Fine Motor: Present a child with an activity that incorporates the necessity to use both hands. Tasks such as cutting, stringing beads, lacing, copying shapes and letters, coloring, gluing, catching a ball all accomplish this activity. This will develop bilateral hand and body coordination.
Gross Motor: Encourage a child to participate in activities on the floor in a variety of positions such as tailor sit (crisscross applesauce), side sitting, prone (tummy), long sit (legs straight out). This promotes postural stability/strength and normal patterns of movement. Encourage activities such as jumping, jumping jacks, riding a tricycle, ball play, animal walks, marching, obstacle courses involving balance beams, tunnels, playground equipment, running, hopscotch game, jump rope and rolling.
Self-Care: Encourage a child to participate in all self-care tasks (dressing, feeding, toileting, bathing)independently. This allows a child the opportunity to participate in all tasks and feel confident in his or her own abilities. Provide a visual aid (picture symbols, schedules, sequence strips) to children to increase the child’s understanding of the task, also label drawers and clothing to promote independence, always build in consistency and predictability to decrease stress.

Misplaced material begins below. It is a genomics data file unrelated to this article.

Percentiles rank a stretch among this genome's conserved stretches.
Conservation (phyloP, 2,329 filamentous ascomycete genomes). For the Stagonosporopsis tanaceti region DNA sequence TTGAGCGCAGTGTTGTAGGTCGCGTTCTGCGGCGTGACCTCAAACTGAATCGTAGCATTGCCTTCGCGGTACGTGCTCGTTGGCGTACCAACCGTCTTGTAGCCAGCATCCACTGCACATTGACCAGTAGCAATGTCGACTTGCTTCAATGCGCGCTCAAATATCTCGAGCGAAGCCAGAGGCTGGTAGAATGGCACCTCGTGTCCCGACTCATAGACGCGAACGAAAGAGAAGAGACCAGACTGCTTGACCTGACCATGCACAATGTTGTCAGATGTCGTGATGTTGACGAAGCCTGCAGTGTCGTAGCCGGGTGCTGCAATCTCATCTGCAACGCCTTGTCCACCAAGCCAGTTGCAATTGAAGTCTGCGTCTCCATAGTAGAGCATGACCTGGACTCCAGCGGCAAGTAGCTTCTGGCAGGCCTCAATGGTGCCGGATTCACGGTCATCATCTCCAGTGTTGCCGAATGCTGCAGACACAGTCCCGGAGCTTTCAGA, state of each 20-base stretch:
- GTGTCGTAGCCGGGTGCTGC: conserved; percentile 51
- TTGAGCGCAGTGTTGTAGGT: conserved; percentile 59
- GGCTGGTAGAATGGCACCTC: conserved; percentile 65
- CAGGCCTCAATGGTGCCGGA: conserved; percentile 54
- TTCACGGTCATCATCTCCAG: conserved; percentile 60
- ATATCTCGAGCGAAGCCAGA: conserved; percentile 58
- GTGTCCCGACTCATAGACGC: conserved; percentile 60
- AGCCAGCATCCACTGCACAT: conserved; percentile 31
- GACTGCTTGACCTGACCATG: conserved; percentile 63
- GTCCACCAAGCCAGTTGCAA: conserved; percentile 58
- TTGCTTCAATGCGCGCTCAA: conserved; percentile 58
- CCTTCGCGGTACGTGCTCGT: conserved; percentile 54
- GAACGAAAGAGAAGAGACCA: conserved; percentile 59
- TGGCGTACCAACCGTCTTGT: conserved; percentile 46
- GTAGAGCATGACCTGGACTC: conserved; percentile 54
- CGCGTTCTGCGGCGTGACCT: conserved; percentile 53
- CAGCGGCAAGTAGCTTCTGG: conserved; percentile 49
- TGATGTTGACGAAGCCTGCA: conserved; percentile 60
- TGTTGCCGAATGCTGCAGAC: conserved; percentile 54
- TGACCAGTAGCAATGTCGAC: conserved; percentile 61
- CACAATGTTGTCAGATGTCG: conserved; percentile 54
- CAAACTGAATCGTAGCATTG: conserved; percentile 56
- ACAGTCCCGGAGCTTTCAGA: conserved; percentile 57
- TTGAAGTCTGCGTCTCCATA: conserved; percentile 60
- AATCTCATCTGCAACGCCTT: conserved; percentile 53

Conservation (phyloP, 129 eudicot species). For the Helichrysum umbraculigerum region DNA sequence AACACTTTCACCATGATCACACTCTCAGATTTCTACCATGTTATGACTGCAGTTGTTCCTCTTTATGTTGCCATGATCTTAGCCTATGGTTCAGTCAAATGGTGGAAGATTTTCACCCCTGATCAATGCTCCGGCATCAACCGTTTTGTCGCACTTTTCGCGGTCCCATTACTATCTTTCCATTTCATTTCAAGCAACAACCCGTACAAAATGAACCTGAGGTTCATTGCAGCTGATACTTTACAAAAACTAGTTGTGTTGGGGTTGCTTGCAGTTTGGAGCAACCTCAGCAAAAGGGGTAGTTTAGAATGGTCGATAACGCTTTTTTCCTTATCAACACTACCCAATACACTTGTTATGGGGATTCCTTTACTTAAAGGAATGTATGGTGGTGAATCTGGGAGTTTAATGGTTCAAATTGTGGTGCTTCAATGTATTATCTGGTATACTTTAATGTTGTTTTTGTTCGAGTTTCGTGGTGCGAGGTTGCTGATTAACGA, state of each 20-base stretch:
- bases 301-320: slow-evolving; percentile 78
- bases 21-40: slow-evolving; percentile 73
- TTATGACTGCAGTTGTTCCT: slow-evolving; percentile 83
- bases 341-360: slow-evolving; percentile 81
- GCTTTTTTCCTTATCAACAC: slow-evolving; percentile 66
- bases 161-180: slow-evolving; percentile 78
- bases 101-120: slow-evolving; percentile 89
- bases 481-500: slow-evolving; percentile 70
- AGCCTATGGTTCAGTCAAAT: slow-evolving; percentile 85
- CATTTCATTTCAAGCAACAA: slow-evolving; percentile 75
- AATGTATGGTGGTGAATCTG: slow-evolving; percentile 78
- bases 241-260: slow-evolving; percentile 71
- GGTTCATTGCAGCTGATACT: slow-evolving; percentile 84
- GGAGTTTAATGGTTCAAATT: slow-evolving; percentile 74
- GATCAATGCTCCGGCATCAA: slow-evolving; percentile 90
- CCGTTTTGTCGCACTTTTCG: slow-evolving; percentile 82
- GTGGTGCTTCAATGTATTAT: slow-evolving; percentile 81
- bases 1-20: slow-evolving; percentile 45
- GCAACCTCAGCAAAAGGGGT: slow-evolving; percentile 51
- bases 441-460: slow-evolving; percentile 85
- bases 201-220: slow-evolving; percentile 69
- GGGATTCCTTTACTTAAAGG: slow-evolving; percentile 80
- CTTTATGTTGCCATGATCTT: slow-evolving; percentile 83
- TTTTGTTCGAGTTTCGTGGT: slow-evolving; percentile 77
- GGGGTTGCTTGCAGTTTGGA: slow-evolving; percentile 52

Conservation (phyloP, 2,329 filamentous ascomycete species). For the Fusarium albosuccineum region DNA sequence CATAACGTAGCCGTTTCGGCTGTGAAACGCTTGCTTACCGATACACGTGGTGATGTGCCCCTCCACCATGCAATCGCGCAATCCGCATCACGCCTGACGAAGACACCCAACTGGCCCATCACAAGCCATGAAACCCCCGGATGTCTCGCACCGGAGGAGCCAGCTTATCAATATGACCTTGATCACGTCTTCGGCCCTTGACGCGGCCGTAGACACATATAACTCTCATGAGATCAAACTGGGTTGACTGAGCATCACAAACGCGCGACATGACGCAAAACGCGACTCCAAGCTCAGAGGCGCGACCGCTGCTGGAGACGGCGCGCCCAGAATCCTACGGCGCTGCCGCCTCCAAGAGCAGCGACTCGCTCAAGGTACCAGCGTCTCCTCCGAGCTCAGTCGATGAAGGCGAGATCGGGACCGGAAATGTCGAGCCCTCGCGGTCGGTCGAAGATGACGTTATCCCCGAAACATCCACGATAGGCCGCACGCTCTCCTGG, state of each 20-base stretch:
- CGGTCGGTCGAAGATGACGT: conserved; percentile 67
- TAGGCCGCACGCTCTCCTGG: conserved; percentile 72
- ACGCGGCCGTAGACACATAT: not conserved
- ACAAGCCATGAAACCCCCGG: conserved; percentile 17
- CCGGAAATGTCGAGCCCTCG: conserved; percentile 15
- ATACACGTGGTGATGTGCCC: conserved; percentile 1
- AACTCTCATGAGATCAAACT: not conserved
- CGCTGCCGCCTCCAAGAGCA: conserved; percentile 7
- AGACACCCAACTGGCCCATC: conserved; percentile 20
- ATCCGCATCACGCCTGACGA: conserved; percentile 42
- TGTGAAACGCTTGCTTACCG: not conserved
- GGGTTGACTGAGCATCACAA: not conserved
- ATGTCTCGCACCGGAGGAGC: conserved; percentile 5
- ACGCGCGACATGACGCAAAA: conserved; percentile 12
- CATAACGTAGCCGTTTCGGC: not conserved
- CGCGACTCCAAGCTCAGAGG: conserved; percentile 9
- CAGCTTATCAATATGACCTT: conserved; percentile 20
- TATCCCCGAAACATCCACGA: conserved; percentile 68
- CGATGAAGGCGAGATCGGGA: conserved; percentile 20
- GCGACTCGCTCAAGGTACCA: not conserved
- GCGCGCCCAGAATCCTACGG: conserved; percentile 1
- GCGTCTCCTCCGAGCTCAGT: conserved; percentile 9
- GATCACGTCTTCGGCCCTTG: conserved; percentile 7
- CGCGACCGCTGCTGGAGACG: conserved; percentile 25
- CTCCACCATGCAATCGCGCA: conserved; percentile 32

Sensory: Sensory integration is defined as the neurological process that organizes sensation from one’s own body and the environment, thus making it possible to use the body effectively within the environment. Each person processes sensory input differently. It is important to investigate what type of input is upsetting or calming for a child. As a general rule, providing firm, deep pressure helps children calm and quick, loud movement is alerting. Good activities to help provide firm, deep pressure include, crawling, tug-of-war, pulling/pushing, catching/throwing, carrying heavy objects, wheelbarrow walking, joint compression, heavy exercise, hanging, stirring, massage and wearing a weighted vest. Good activities to help alert a child include, light touch/tactile media activities, bright lights, fast movement, and spinning.
It is extremely important to monitor a child’s body after sensory input has been provided since sensory input affects the neurological system. Note changes in breathing, face pallor, sweating, motor agitation, increased anxiety, pupil dilation and changes in sleep/wake cycle. If changes are noted stop the activity and monitor the child.